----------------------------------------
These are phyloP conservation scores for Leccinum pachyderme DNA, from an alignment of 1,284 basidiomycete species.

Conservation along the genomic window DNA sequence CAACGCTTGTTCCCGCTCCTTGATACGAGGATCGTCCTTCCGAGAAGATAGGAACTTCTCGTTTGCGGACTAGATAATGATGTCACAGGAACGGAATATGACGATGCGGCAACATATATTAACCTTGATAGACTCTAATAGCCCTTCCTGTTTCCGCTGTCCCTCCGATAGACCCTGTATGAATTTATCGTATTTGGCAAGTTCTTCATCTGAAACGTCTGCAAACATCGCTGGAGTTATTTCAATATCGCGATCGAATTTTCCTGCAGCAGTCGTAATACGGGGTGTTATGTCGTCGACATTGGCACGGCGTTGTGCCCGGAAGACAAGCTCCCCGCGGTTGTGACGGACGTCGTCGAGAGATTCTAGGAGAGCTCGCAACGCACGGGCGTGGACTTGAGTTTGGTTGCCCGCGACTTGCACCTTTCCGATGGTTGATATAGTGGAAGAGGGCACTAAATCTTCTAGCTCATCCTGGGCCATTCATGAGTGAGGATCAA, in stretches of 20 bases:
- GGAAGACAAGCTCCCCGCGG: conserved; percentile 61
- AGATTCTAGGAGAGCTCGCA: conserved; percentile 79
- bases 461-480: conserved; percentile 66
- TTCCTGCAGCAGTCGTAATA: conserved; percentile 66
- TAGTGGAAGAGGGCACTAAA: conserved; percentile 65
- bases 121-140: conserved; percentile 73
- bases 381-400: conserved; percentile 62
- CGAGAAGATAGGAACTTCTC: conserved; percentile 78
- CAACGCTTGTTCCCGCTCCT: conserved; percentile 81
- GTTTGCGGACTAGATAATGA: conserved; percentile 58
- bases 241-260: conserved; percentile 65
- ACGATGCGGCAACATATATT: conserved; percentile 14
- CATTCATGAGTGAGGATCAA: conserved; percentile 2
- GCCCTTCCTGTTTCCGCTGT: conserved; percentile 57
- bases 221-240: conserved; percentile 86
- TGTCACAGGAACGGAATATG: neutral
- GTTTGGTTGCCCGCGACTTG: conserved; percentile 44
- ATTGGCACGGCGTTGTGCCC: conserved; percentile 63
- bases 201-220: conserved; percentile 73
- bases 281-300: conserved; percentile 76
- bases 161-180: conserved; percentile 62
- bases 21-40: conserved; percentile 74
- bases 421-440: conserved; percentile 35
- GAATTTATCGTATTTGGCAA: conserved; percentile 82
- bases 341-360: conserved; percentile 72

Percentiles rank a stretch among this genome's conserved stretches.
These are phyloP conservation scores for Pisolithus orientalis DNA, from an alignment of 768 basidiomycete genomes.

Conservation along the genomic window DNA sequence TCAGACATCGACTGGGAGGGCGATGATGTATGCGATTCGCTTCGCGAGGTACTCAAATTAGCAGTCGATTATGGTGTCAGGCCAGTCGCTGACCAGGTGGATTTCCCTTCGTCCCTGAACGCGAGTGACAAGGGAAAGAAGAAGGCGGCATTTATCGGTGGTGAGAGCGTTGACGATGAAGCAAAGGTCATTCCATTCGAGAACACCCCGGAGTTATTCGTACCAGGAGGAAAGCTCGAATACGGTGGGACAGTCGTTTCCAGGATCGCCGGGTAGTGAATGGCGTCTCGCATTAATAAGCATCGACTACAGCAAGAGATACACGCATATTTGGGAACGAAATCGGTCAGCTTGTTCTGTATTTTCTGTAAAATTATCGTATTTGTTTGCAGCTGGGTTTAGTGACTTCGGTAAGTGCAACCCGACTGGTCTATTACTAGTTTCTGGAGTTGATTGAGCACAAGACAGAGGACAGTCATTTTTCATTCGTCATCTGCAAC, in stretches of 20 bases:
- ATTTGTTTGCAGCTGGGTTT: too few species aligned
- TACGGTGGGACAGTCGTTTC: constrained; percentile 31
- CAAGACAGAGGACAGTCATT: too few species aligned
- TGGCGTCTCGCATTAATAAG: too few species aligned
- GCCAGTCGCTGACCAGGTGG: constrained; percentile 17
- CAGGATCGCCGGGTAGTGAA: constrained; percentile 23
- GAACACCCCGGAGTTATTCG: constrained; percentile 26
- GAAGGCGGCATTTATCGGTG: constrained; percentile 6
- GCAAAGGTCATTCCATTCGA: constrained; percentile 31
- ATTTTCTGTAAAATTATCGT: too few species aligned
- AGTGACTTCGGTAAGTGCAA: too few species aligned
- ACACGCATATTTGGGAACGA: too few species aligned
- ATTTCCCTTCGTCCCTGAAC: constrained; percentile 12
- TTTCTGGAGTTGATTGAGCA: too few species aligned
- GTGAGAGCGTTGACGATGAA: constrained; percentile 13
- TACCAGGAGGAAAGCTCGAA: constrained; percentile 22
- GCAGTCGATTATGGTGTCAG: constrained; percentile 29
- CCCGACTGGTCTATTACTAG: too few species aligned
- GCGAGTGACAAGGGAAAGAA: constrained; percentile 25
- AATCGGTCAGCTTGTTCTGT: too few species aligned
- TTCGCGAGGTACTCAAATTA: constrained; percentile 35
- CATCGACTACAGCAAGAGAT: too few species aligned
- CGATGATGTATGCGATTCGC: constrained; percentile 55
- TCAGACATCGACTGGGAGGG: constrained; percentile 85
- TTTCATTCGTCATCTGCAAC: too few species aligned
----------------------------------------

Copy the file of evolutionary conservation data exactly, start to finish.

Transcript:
These are phyloP conservation scores for Leccinum pachyderme DNA, from an alignment of 1,284 basidiomycete species.

Conservation along the genomic window DNA sequence CAACGCTTGTTCCCGCTCCTTGATACGAGGATCGTCCTTCCGAGAAGATAGGAACTTCTCGTTTGCGGACTAGATAATGATGTCACAGGAACGGAATATGACGATGCGGCAACATATATTAACCTTGATAGACTCTAATAGCCCTTCCTGTTTCCGCTGTCCCTCCGATAGACCCTGTATGAATTTATCGTATTTGGCAAGTTCTTCATCTGAAACGTCTGCAAACATCGCTGGAGTTATTTCAATATCGCGATCGAATTTTCCTGCAGCAGTCGTAATACGGGGTGTTATGTCGTCGACATTGGCACGGCGTTGTGCCCGGAAGACAAGCTCCCCGCGGTTGTGACGGACGTCGTCGAGAGATTCTAGGAGAGCTCGCAACGCACGGGCGTGGACTTGAGTTTGGTTGCCCGCGACTTGCACCTTTCCGATGGTTGATATAGTGGAAGAGGGCACTAAATCTTCTAGCTCATCCTGGGCCATTCATGAGTGAGGATCAA, in stretches of 20 bases:
- GGAAGACAAGCTCCCCGCGG: conserved; percentile 61
- AGATTCTAGGAGAGCTCGCA: conserved; percentile 79
- bases 461-480: conserved; percentile 66
- TTCCTGCAGCAGTCGTAATA: conserved; percentile 66
- TAGTGGAAGAGGGCACTAAA: conserved; percentile 65
- bases 121-140: conserved; percentile 73
- bases 381-400: conserved; percentile 62
- CGAGAAGATAGGAACTTCTC: conserved; percentile 78
- CAACGCTTGTTCCCGCTCCT: conserved; percentile 81
- GTTTGCGGACTAGATAATGA: conserved; percentile 58
- bases 241-260: conserved; percentile 65
- ACGATGCGGCAACATATATT: conserved; percentile 14
- CATTCATGAGTGAGGATCAA: conserved; percentile 2
- GCCCTTCCTGTTTCCGCTGT: conserved; percentile 57
- bases 221-240: conserved; percentile 86
- TGTCACAGGAACGGAATATG: neutral
- GTTTGGTTGCCCGCGACTTG: conserved; percentile 44
- ATTGGCACGGCGTTGTGCCC: conserved; percentile 63
- bases 201-220: conserved; percentile 73
- bases 281-300: conserved; percentile 76
- bases 161-180: conserved; percentile 62
- bases 21-40: conserved; percentile 74
- bases 421-440: conserved; percentile 35
- GAATTTATCGTATTTGGCAA: conserved; percentile 82
- bases 341-360: conserved; percentile 72

Percentiles rank a stretch among this genome's conserved stretches.
These are phyloP conservation scores for Pisolithus orientalis DNA, from an alignment of 768 basidiomycete genomes.

Conservation along the genomic window DNA sequence TCAGACATCGACTGGGAGGGCGATGATGTATGCGATTCGCTTCGCGAGGTACTCAAATTAGCAGTCGATTATGGTGTCAGGCCAGTCGCTGACCAGGTGGATTTCCCTTCGTCCCTGAACGCGAGTGACAAGGGAAAGAAGAAGGCGGCATTTATCGGTGGTGAGAGCGTTGACGATGAAGCAAAGGTCATTCCATTCGAGAACACCCCGGAGTTATTCGTACCAGGAGGAAAGCTCGAATACGGTGGGACAGTCGTTTCCAGGATCGCCGGGTAGTGAATGGCGTCTCGCATTAATAAGCATCGACTACAGCAAGAGATACACGCATATTTGGGAACGAAATCGGTCAGCTTGTTCTGTATTTTCTGTAAAATTATCGTATTTGTTTGCAGCTGGGTTTAGTGACTTCGGTAAGTGCAACCCGACTGGTCTATTACTAGTTTCTGGAGTTGATTGAGCACAAGACAGAGGACAGTCATTTTTCATTCGTCATCTGCAAC, in stretches of 20 bases:
- ATTTGTTTGCAGCTGGGTTT: too few species aligned
- TACGGTGGGACAGTCGTTTC: constrained; percentile 31
- CAAGACAGAGGACAGTCATT: too few species aligned
- TGGCGTCTCGCATTAATAAG: too few species aligned
- GCCAGTCGCTGACCAGGTGG: constrained; percentile 17
- CAGGATCGCCGGGTAGTGAA: constrained; percentile 23
- GAACACCCCGGAGTTATTCG: constrained; percentile 26
- GAAGGCGGCATTTATCGGTG: constrained; percentile 6
- GCAAAGGTCATTCCATTCGA: constrained; percentile 31
- ATTTTCTGTAAAATTATCGT: too few species aligned
- AGTGACTTCGGTAAGTGCAA: too few species aligned
- ACACGCATATTTGGGAACGA: too few species aligned
- ATTTCCCTTCGTCCCTGAAC: constrained; percentile 12
- TTTCTGGAGTTGATTGAGCA: too few species aligned
- GTGAGAGCGTTGACGATGAA: constrained; percentile 13
- TACCAGGAGGAAAGCTCGAA: constrained; percentile 22
- GCAGTCGATTATGGTGTCAG: constrained; percentile 29
- CCCGACTGGTCTATTACTAG: too few species aligned
- GCGAGTGACAAGGGAAAGAA: constrained; percentile 25
- AATCGGTCAGCTTGTTCTGT: too few species aligned
- TTCGCGAGGTACTCAAATTA: constrained; percentile 35
- CATCGACTACAGCAAGAGAT: too few species aligned
- CGATGATGTATGCGATTCGC: constrained; percentile 55
- TCAGACATCGACTGGGAGGG: constrained; percentile 85
- TTTCATTCGTCATCTGCAAC: too few species aligned